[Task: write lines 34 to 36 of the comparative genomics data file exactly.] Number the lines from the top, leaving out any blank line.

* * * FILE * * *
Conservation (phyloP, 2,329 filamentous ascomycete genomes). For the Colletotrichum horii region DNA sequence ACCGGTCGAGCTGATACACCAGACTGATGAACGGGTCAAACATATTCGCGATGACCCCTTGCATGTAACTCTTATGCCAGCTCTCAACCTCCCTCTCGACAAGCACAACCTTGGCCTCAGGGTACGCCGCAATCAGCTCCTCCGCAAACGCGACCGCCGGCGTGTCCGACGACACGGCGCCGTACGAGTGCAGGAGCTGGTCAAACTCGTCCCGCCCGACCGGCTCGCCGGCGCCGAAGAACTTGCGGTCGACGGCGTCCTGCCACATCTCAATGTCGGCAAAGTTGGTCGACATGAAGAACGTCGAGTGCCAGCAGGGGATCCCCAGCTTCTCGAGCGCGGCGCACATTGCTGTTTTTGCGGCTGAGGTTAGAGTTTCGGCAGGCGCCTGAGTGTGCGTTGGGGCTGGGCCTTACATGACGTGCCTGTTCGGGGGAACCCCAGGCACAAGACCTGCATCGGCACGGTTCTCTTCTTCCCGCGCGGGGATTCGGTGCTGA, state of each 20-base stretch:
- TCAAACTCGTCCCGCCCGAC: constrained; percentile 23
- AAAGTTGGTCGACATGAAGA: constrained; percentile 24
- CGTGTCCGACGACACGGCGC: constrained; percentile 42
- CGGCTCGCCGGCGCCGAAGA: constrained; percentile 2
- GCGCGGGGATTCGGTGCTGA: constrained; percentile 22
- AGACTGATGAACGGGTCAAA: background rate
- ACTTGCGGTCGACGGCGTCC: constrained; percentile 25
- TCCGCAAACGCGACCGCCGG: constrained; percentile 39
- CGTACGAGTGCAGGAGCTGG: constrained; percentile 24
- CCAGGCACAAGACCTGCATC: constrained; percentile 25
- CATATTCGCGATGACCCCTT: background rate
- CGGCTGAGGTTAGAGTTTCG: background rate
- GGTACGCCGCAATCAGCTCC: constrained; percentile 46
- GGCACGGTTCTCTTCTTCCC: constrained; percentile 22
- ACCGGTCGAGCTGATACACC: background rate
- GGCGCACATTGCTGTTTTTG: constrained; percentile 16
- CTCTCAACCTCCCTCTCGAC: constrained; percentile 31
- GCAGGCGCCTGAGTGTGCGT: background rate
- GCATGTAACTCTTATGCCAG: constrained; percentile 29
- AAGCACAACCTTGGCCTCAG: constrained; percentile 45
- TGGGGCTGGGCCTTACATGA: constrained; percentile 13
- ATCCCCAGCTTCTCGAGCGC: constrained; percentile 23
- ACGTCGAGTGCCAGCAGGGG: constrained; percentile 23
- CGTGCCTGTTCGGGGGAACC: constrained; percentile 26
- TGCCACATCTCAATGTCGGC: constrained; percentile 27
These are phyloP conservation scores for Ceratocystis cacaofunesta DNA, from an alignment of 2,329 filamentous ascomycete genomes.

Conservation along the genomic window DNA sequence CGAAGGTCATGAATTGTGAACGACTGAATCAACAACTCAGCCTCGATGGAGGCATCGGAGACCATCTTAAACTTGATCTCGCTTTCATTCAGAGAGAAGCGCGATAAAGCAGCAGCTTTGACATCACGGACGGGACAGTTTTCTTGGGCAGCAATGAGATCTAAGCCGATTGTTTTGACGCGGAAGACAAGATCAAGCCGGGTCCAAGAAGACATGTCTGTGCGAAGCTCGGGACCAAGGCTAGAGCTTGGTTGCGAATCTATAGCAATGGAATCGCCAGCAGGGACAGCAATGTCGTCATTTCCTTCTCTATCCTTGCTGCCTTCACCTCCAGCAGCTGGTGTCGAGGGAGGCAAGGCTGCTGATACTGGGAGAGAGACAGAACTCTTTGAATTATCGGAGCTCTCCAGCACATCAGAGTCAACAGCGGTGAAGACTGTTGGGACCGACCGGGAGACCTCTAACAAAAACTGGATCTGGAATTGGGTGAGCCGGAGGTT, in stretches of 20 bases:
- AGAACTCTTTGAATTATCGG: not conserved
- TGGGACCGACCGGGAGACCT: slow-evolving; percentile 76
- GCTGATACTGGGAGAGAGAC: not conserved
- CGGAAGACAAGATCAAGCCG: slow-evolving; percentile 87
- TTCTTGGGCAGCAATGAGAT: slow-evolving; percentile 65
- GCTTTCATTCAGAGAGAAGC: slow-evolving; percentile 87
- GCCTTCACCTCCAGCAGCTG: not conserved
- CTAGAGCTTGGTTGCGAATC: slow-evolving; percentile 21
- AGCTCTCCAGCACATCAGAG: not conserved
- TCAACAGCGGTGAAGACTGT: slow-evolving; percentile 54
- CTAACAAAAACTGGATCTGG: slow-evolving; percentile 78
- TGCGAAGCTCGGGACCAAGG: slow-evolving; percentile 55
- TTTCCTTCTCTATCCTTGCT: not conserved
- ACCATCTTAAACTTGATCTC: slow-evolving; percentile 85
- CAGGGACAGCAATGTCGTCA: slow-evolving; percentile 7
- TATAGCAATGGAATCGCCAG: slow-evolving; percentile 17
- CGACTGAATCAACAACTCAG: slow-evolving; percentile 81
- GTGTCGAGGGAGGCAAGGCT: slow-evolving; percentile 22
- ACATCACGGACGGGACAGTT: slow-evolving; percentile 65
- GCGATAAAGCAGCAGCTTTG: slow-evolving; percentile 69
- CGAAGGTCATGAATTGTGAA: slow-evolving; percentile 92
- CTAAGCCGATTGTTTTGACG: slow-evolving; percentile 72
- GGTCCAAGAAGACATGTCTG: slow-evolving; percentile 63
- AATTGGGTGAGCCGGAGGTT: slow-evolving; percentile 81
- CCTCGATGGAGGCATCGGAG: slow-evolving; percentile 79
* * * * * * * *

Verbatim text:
- GCTTTCATTCAGAGAGAAGC: slow-evolving; percentile 87
- GCCTTCACCTCCAGCAGCTG: not conserved
- CTAGAGCTTGGTTGCGAATC: slow-evolving; percentile 21